At the tip of my running shoe, lying in the dirt, is an empty, crushed, shotgun shell; then another one; and there, in the shrubs, again.
I register the fact, but it’s too hot, in the sizzling late morning Caribbean sun, to think much about it, busy as I am taking notes, keeping out of trouble and looking for shade. I just wondered for a split second what kind of game people hunted around here, with a shotgun.
We’re on a field trip to this tilapia farming complex in the Caribbean. The IDB is financing a loan to increase the competitiveness of the agricultural sector and I have, with me, some of the best and brightest professionals in irrigation, agricultural development, civil engineering and project execution.
The farm manager, himself raised in a successful fish farming family, is explaining to the small crowd gathered along a dirt gulley, the minutiae and political dynamics of fish farming irrigation.
“- You see, there, cutting across the gulley -” he says, in his lilting Caribbean accent, pointing at a 10 feet long corroded thick steel plate,
“- This was wedged into the gulley, 8 feet deep to divert water to the lower parts of the complex by some farmers who desperately needed a supply of water to fill their ponds -”
“- In doing so, it cut most of the supply of water to other farmers, who became infuriated.”
“- Within a few week they were threatening to shoot at each other, across fish ponds…”
“- It became the Wild, Wild West, for a time.”
“- What? Shooting? Here?” -I thought. – These shells on the ground looked pretty fresh!
We are the game!
Silence falls on the crowd as we all go into risk-assessment mode.
We look around for rabid, red-eyed bandoleer tilapia farmers, armed with shotguns, and assess the distance to shelter: our brave air-conditioned mini bus and, its ace-driver.
Luckily, no threat materialises, and we return, relieved, back to the parochial road, until a pick-up truck faces us, blocking the exit.
“You see”, says the manager, they got wind of our arrival and soon sent a scouting team to check us out.”
No one is armed, but we do have to explain what we are doing there, and the farmer, asks me for my business card. Everybody is friendly and professional, but the message is clear: Nobody wanders into this neck of the woods, without a check.
As development professionals, we have all read about how water is becoming a rare commodity, coveted and conflictive. This was the first time I actually experienced it, first hand.
Suddenly it all becomes very real: These farmers live by raising fishes. Fishes need clean water. Take the water away, and conflict is inevitable. We had been struggling with the engineering design of this fish farm irrigation complex for a year now, without finding consensus or a viable technical solution.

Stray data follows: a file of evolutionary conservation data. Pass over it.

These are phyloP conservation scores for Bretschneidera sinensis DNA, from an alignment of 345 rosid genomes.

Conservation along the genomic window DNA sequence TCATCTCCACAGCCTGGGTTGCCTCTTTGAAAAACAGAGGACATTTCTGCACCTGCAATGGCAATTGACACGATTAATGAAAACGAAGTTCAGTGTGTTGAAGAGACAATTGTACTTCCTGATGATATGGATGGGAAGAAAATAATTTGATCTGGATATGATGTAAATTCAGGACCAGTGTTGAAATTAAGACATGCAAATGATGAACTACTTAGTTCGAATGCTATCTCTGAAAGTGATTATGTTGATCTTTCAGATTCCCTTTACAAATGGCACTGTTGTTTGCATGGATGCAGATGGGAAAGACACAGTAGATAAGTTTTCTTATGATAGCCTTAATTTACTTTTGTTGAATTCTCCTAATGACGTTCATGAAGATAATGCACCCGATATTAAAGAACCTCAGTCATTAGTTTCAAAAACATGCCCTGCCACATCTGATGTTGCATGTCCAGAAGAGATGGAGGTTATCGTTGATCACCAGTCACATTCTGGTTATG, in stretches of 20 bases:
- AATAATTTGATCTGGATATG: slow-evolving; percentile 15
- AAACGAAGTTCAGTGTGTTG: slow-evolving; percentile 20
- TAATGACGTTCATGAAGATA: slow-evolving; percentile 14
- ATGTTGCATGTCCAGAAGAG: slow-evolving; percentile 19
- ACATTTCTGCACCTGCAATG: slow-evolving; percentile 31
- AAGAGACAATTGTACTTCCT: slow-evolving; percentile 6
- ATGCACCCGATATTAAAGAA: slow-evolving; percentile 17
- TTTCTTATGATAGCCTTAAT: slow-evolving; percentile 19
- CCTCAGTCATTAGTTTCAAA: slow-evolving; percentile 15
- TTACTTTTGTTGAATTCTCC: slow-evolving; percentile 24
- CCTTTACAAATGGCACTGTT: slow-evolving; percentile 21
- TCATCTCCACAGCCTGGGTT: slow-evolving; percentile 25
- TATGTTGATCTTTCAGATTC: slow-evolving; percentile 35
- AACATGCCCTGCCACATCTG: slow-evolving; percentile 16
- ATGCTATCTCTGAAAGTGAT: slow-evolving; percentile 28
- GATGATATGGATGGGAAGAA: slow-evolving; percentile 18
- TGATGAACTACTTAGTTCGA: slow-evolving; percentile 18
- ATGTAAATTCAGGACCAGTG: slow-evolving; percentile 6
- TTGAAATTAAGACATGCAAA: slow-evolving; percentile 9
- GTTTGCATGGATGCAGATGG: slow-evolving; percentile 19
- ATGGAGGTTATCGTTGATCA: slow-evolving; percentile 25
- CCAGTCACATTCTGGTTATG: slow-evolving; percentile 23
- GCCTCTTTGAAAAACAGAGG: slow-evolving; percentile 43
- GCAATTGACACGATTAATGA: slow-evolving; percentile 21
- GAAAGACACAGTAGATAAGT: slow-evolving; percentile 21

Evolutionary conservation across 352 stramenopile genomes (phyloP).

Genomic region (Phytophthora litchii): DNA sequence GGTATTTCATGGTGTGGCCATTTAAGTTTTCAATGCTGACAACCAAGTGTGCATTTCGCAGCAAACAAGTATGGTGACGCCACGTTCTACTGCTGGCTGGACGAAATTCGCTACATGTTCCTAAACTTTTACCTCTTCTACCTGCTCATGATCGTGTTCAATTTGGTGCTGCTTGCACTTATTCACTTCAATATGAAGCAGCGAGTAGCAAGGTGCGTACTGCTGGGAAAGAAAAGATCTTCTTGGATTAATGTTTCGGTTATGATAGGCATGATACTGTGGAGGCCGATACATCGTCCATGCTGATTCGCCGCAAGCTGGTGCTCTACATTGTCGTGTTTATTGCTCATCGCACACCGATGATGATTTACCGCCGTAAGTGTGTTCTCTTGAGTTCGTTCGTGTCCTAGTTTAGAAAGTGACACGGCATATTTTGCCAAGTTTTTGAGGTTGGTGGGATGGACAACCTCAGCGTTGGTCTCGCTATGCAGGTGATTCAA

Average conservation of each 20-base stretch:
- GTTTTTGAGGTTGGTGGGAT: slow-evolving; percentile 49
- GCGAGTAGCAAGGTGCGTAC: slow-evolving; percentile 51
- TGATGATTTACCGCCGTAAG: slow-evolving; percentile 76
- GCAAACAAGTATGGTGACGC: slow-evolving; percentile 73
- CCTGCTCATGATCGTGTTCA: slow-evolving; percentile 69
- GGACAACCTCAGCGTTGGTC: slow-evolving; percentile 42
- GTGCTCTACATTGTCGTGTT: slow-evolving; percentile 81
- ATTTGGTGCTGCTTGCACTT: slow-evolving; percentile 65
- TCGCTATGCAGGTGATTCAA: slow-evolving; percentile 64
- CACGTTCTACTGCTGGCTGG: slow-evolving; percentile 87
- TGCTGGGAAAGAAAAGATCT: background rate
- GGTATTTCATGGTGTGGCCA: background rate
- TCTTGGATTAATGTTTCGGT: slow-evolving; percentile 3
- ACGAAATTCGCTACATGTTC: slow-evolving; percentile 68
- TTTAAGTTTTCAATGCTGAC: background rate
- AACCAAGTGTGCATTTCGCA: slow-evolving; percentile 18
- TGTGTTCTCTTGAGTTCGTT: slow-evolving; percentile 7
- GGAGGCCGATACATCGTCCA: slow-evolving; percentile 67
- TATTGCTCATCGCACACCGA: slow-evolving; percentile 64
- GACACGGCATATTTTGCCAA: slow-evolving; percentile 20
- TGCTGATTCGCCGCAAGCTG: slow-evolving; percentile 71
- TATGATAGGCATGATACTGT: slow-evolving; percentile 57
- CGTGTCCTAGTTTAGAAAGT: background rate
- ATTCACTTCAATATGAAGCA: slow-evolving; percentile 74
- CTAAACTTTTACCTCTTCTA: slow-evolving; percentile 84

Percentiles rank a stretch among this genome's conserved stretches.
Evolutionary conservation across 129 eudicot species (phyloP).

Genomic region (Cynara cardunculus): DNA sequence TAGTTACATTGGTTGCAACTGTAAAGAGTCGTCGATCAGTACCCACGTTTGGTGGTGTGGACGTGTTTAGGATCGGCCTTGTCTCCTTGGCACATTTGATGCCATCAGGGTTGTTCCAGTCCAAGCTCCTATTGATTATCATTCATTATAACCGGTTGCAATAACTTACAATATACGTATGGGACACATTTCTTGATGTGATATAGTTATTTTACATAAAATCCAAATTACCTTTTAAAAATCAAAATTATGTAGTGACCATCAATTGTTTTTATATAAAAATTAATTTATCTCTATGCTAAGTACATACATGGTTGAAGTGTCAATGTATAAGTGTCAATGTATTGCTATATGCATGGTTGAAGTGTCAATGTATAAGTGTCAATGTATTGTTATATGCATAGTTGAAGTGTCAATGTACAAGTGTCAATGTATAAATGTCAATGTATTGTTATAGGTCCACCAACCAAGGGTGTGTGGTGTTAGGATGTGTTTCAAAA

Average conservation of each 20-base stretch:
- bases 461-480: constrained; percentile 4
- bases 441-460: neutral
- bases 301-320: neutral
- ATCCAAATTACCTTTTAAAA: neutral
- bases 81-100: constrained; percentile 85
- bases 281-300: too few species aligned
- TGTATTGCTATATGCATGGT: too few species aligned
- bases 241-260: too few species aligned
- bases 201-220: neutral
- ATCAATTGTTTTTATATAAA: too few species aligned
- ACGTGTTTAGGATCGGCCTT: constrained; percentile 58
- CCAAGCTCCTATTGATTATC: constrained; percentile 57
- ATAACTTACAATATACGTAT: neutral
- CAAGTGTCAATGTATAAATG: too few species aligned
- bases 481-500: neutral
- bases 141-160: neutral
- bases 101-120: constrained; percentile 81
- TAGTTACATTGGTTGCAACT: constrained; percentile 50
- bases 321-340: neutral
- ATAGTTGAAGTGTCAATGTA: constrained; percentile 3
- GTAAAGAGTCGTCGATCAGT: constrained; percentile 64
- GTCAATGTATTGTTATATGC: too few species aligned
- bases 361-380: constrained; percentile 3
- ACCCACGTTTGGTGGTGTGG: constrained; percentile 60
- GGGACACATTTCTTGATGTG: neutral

And the obvious suddenly came to me: the right solution isn’t technical; irrigation systems aren’t just an engineering puzzle: there are first of all a natural resource policy issue , at the local level, of the most concrete nature: who gets water, in what quantity and quality, when, at what cost.
Water quality is a key issue: the water feeding into the fish farms, located in the lower reaches of the watershed, is used for industry, potable water supply but also receives wastewater, contaminated by urban refuse, highway and mining wastes.
This less than ideal situation has a cost: we now have to consider cleaning not only the effluent from these fish farms, but also the incoming water, affecting directly the investment and therefore the competitiveness of the project, another demonstration that ecosystem services, such as providing clean water by protecting a watershed, provides tangible benefits to humans.
Even in this lovely corner of the world, friendly and charming, violence may erupt among tilapia ponds. This is not a war, far from it; consensus and common sense is aligning policy, politics and engineering into reasonable and practical solutions, but the lesson is clear:
Consensus is fundamental, through dialogue and consultations. If not, hell might break out.
However, I did learn that the shotgun shells, were for hunting fowl, not humans.
A happy ending for a valuable project.
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